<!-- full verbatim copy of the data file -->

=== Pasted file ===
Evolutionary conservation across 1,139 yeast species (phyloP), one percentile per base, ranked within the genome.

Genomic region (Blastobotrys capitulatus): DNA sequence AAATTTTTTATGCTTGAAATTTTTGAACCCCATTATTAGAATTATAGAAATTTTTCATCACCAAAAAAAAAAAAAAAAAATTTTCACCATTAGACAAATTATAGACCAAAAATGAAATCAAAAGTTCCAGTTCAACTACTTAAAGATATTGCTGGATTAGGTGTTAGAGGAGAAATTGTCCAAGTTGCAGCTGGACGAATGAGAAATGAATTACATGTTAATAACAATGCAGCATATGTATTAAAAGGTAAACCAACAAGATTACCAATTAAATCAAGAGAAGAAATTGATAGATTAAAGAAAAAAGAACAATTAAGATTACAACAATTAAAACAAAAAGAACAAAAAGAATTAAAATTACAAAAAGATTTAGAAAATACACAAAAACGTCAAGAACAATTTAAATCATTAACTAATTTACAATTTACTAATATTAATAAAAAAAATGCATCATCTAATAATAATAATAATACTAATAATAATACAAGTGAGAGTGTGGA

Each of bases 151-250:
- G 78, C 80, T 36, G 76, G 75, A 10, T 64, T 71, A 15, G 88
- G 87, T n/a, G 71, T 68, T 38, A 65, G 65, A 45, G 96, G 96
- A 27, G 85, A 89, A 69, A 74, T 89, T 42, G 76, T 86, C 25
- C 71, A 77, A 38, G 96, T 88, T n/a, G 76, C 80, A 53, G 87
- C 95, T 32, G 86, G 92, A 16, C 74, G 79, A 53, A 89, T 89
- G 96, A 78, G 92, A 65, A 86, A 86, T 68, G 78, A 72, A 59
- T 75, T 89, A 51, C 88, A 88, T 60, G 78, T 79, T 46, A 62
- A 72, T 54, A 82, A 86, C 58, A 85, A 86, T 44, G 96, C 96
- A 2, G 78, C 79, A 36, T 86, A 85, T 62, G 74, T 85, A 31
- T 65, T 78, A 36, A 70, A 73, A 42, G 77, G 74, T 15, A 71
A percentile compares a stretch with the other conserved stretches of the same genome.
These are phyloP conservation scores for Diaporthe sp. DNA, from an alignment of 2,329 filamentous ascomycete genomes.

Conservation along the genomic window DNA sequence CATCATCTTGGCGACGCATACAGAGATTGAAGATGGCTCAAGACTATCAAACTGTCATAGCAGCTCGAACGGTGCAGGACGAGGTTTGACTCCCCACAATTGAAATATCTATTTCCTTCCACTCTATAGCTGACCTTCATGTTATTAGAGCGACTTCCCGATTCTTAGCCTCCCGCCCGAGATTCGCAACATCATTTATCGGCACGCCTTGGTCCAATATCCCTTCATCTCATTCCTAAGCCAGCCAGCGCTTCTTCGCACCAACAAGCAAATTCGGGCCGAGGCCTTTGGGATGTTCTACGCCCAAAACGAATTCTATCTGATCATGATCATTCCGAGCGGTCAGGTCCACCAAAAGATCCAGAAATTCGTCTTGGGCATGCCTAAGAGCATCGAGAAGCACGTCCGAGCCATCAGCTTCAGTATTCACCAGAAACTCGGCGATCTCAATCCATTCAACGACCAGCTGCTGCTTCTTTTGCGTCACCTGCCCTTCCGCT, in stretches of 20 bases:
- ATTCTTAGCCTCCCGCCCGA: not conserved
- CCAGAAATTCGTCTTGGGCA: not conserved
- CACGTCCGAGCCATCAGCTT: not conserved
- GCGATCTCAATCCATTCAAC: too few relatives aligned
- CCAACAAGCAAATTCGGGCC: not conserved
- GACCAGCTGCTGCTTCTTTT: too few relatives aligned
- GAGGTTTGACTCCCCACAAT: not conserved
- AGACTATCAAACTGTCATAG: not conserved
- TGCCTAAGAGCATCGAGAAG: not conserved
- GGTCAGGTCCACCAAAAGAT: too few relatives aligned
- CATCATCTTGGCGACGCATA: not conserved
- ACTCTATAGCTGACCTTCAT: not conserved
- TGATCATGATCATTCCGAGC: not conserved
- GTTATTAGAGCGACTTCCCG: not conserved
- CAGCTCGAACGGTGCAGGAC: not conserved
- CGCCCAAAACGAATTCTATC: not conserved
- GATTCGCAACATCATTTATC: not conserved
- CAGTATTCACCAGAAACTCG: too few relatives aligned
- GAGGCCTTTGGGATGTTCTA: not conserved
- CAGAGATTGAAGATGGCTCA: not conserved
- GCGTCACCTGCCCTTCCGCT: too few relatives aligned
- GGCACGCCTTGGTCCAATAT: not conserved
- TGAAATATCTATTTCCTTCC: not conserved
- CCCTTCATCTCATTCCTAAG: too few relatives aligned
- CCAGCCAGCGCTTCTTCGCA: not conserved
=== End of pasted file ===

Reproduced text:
Evolutionary conservation across 1,139 yeast species (phyloP), one percentile per base, ranked within the genome.

Genomic region (Blastobotrys capitulatus): DNA sequence AAATTTTTTATGCTTGAAATTTTTGAACCCCATTATTAGAATTATAGAAATTTTTCATCACCAAAAAAAAAAAAAAAAAATTTTCACCATTAGACAAATTATAGACCAAAAATGAAATCAAAAGTTCCAGTTCAACTACTTAAAGATATTGCTGGATTAGGTGTTAGAGGAGAAATTGTCCAAGTTGCAGCTGGACGAATGAGAAATGAATTACATGTTAATAACAATGCAGCATATGTATTAAAAGGTAAACCAACAAGATTACCAATTAAATCAAGAGAAGAAATTGATAGATTAAAGAAAAAAGAACAATTAAGATTACAACAATTAAAACAAAAAGAACAAAAAGAATTAAAATTACAAAAAGATTTAGAAAATACACAAAAACGTCAAGAACAATTTAAATCATTAACTAATTTACAATTTACTAATATTAATAAAAAAAATGCATCATCTAATAATAATAATAATACTAATAATAATACAAGTGAGAGTGTGGA

Each of bases 151-250:
- G 78, C 80, T 36, G 76, G 75, A 10, T 64, T 71, A 15, G 88
- G 87, T n/a, G 71, T 68, T 38, A 65, G 65, A 45, G 96, G 96
- A 27, G 85, A 89, A 69, A 74, T 89, T 42, G 76, T 86, C 25
- C 71, A 77, A 38, G 96, T 88, T n/a, G 76, C 80, A 53, G 87
- C 95, T 32, G 86, G 92, A 16, C 74, G 79, A 53, A 89, T 89
- G 96, A 78, G 92, A 65, A 86, A 86, T 68, G 78, A 72, A 59
- T 75, T 89, A 51, C 88, A 88, T 60, G 78, T 79, T 46, A 62
- A 72, T 54, A 82, A 86, C 58, A 85, A 86, T 44, G 96, C 96
- A 2, G 78, C 79, A 36, T 86, A 85, T 62, G 74, T 85, A 31
- T 65, T 78, A 36, A 70, A 73, A 42, G 77, G 74, T 15, A 71
A percentile compares a stretch with the other conserved stretches of the same genome.
These are phyloP conservation scores for Diaporthe sp. DNA, from an alignment of 2,329 filamentous ascomycete genomes.

Conservation along the genomic window DNA sequence CATCATCTTGGCGACGCATACAGAGATTGAAGATGGCTCAAGACTATCAAACTGTCATAGCAGCTCGAACGGTGCAGGACGAGGTTTGACTCCCCACAATTGAAATATCTATTTCCTTCCACTCTATAGCTGACCTTCATGTTATTAGAGCGACTTCCCGATTCTTAGCCTCCCGCCCGAGATTCGCAACATCATTTATCGGCACGCCTTGGTCCAATATCCCTTCATCTCATTCCTAAGCCAGCCAGCGCTTCTTCGCACCAACAAGCAAATTCGGGCCGAGGCCTTTGGGATGTTCTACGCCCAAAACGAATTCTATCTGATCATGATCATTCCGAGCGGTCAGGTCCACCAAAAGATCCAGAAATTCGTCTTGGGCATGCCTAAGAGCATCGAGAAGCACGTCCGAGCCATCAGCTTCAGTATTCACCAGAAACTCGGCGATCTCAATCCATTCAACGACCAGCTGCTGCTTCTTTTGCGTCACCTGCCCTTCCGCT, in stretches of 20 bases:
- ATTCTTAGCCTCCCGCCCGA: not conserved
- CCAGAAATTCGTCTTGGGCA: not conserved
- CACGTCCGAGCCATCAGCTT: not conserved
- GCGATCTCAATCCATTCAAC: too few relatives aligned
- CCAACAAGCAAATTCGGGCC: not conserved
- GACCAGCTGCTGCTTCTTTT: too few relatives aligned
- GAGGTTTGACTCCCCACAAT: not conserved
- AGACTATCAAACTGTCATAG: not conserved
- TGCCTAAGAGCATCGAGAAG: not conserved
- GGTCAGGTCCACCAAAAGAT: too few relatives aligned
- CATCATCTTGGCGACGCATA: not conserved
- ACTCTATAGCTGACCTTCAT: not conserved
- TGATCATGATCATTCCGAGC: not conserved
- GTTATTAGAGCGACTTCCCG: not conserved
- CAGCTCGAACGGTGCAGGAC: not conserved
- CGCCCAAAACGAATTCTATC: not conserved
- GATTCGCAACATCATTTATC: not conserved
- CAGTATTCACCAGAAACTCG: too few relatives aligned
- GAGGCCTTTGGGATGTTCTA: not conserved
- CAGAGATTGAAGATGGCTCA: not conserved
- GCGTCACCTGCCCTTCCGCT: too few relatives aligned
- GGCACGCCTTGGTCCAATAT: not conserved
- TGAAATATCTATTTCCTTCC: not conserved
- CCCTTCATCTCATTCCTAAG: too few relatives aligned
- CCAGCCAGCGCTTCTTCGCA: not conserved